In a summer break, Luis built a forge at home and about that time began selling his small fire irons. “My forge wasn’t perfect – I little poisonous in fact – but selling my work was really encouraging, it was great to know that people wanted what I was making.”
* Water Twist Fire Pokers by Luis
Luis completed his course this summer and turned to improving his own forge and building up equipment, “It was quite a shock to come from the biggest and best equipped teaching forge in Europe to a small outhouse with forge and anvil – with rather inadequate ventilation! At college we learnt to make all our own handtools, but that didn’t stop me missing both the power hammer and the company of enthusiastic students”. Time management and self-discipline would be a challenge to most teenagers but Luis tries to put in six hours at the forge most days, admin and designing taking up more time. “If I’m working on a new idea or in the flow of making a group of pieces I work until I’m finished, recently I’ve been making for three Christmas events and have commissions to get out too”.
Plans for the future? Get a driving licence and go on the road. Luis is keen to get working alongside experienced blacksmith in a team or as an assistant on larger projects.
Did family background play a part? “I think there has been a sub-conscious influence on me as I was growing up – having parents who are skilled in art and craft has trickled down to me. Most of their friends are creative and work on their own in this field so it was normal to me to see people working fairly autonomously. However, college really opened me up to learning, exciting my interest widely, so I’m thinking of a little more education – I’ve always enjoyed Biology and would like to speak Spanish.” Well, all he needs to find is a Spanish Blacksmith, making enormous animals who needs an assistant!
Luis’ work can be found in little Tinsmiths – toasting forks a speciality
Next Friday ‘Ledbury Country Market’ is celebrating it’s 70th birthday. The ‘Market’ takes place every Friday throughout the year in St. Katherine’s Hall (handily situated between the towns main carpark and the High Street) and sells all manor of locally produced goods. Everything comes from within a 15 mile radius of Ledbury, which means that of course all fruit, veg and flowers are absolutely seasonal, cakes and bakes home cooked without weird and wonderful preservatives, eggs free range from a farm just outside Ledbury and Jams and pickles made from local fruit and veg – all wonderful stuff.
This market began life as the WI market and the very first one was on August 4th 1944, because of rationing there were no cakes, bakes or preserves (no ingredients) but lots of locally caught rabbits! The market progressed in the post war years taking surplus produce from local gardens and farms and when the W.I. sought charitable status the ‘Ledbury Country Market’ was born as a co-operative.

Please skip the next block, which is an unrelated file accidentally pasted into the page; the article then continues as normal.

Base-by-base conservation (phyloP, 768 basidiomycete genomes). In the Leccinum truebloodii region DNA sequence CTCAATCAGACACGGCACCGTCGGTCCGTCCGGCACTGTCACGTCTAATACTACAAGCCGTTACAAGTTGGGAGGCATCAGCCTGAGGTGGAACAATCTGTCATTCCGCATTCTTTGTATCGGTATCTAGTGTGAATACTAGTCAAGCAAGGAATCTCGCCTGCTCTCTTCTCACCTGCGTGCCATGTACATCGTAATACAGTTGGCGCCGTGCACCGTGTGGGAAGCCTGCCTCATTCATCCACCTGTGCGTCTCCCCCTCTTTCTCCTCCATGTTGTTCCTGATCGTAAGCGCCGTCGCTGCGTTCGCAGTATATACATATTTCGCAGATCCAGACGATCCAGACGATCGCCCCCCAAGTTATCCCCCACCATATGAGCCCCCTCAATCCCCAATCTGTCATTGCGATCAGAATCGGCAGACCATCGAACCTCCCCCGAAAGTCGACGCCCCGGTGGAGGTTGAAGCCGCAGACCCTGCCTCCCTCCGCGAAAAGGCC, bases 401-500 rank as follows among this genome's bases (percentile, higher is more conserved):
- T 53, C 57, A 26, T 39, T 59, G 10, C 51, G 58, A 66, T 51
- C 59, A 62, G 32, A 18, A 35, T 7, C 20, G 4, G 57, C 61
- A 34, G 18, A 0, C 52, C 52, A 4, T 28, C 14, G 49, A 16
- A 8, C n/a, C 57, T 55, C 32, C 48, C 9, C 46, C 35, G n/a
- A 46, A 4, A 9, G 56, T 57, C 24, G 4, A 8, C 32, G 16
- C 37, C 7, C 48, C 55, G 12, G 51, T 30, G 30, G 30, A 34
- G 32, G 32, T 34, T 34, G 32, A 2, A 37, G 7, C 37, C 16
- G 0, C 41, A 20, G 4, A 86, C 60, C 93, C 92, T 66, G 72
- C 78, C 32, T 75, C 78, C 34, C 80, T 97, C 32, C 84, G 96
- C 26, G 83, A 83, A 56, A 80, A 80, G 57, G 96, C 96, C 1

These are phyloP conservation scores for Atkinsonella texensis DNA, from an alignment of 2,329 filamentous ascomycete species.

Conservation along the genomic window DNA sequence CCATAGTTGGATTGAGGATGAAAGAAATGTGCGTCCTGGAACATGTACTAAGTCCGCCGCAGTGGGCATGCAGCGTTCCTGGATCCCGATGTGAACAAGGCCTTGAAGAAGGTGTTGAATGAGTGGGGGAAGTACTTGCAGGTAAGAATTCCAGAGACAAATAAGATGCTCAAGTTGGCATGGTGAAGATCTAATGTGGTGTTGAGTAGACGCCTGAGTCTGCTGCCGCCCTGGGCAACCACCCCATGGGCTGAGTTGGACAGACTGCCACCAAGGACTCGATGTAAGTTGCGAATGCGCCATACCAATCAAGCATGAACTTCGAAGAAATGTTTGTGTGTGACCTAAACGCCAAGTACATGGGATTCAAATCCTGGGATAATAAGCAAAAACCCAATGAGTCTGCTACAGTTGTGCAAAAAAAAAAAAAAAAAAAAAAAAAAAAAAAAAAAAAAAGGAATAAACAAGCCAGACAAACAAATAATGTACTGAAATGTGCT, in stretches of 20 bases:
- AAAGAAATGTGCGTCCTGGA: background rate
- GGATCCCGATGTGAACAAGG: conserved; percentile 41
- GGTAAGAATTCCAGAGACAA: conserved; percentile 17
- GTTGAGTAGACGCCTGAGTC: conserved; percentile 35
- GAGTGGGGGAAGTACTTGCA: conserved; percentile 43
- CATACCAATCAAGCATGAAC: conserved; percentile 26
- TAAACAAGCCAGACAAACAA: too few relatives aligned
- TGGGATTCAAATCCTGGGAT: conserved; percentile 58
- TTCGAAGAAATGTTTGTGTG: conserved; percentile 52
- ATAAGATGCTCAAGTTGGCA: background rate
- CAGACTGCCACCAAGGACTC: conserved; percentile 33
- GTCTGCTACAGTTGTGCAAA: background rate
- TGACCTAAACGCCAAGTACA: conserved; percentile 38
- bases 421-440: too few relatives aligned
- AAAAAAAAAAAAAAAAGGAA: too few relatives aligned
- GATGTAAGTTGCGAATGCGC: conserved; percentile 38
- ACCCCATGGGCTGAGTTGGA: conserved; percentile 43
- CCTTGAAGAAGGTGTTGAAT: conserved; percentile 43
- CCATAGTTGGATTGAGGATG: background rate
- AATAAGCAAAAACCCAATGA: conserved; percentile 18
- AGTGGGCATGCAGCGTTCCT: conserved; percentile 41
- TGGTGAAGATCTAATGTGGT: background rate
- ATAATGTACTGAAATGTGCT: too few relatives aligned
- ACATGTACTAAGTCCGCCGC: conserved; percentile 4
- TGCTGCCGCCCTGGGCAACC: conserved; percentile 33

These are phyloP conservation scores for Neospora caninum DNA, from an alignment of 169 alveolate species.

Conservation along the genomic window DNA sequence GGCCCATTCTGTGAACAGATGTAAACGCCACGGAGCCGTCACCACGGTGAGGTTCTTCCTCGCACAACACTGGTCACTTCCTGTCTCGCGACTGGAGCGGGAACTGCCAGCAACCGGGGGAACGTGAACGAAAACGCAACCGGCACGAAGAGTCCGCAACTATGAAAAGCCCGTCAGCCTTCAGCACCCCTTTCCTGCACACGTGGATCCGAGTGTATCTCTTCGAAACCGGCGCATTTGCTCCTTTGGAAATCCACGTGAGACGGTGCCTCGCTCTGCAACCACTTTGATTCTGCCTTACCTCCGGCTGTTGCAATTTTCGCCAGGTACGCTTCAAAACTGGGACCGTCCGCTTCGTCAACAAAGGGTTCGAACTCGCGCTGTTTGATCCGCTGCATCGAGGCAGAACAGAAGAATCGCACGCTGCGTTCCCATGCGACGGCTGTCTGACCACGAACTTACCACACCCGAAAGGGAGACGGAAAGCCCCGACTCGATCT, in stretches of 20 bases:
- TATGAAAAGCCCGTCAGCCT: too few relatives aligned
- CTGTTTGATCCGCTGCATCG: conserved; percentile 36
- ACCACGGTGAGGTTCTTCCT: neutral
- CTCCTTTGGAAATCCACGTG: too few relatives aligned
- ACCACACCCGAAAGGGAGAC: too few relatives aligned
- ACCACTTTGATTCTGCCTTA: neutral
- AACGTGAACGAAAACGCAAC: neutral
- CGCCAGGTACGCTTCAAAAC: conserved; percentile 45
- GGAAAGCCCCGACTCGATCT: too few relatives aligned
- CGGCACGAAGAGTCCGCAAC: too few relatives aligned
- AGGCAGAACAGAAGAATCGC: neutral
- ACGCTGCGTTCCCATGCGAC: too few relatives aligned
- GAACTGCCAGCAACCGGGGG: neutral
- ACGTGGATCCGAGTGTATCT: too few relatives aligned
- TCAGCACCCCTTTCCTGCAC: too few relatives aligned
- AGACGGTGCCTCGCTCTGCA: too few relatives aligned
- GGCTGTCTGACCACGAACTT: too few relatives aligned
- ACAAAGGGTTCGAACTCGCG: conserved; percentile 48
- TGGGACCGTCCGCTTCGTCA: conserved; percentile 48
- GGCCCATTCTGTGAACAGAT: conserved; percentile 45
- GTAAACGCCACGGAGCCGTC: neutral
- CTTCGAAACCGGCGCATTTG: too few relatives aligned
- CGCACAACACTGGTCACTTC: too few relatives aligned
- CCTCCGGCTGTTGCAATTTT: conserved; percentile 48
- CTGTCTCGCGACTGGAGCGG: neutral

The Market also serves as a meeting place where you can enjoy a cup of tea and a home made biscuit, many of the customers and ‘members’ have been regulars at the market for years but there is a warm welcome for all and no where is the feeling of Ledbury as community stronger.
If you have ever noticed the wonderful flowers that grace the shop all summer and wondered which of us has the amazing garden that produces such beauties – the actual answer is that they all come from the ‘Country Market’ on a Friday.
So congratulations to ‘Ledbury Country Market’ on your 70th anniversary and I do hope that the folk of ‘Ledburyshire’ will still be meeting each other and buying wonderful local produce in 2084!
Ledbury Country Market every Friday 8.30- 1pm in St. Katherine’s Hall
A strong collection of printed & stitched linens by Abby Bury
Herefords Textile Design BA(hons) course has become outstanding over recent years with a talented and committed group of tutors; the excellent degree show is one of the events I really look forward to. So I was delighted when Tinsmiths was asked to provide a ‘Real World Brief’ for the level 5 students.
The students were set a brief to design a small collection of fabrics suitable for the Tinsmiths brand and they had 6 weeks to work on this project (alongside a marketing project and some work placements – who ever said students don’t work hard!). The first part of their brief required them to find out about Tinsmiths; research the designers and fabric companies whose cloth we sell, the type of fabrics that we like and try to identify a ‘house style’. They then had to work through design ideas; some identifying our natural fabric theme worked from a starting point of the ‘natural world’ and others spotted our love of Central Asian and folk textiles and so drew on historical references like tapestries and folk designs.
The final part of the project required each student to present their collection to me in concise 10 minute presentation which covered the research, design development and finished pieces.
We have not been involved in a project like this before but what a treat it was! The Level 5 group, which includes students specialising in weave and print, although not large, are all committed, hard working and completely engaged with their work.
I was so impressed by the quality of the responses, each student had either a clear and coherent overall idea for a collection or one or two strong individual designs and on the whole they all seemed to have almost too many ideas for the time allowed. What a pleasure and well done all of you – I can’t wait to see what you do in your final year!
A subtle collection of wool mix weaves by Alice Noble
Soft ombre weaves by Sadie French
Holly Griffiths collection with an urban feel included a smart linear print.
A monochrome collection by Jess Evans based on observational drawing.
With depth and subtlety Becky Chambers-Perola’s work is based on Russian folk motifs.
Sarah Fereday’s indigo collection including a lovely small repeat shell print.
Do click on the images to view full size.
Hereford College of Arts, Textile Design BA(hons) degree show 14th – 21st June for details visit https://www.facebook.com/events/286465278196181/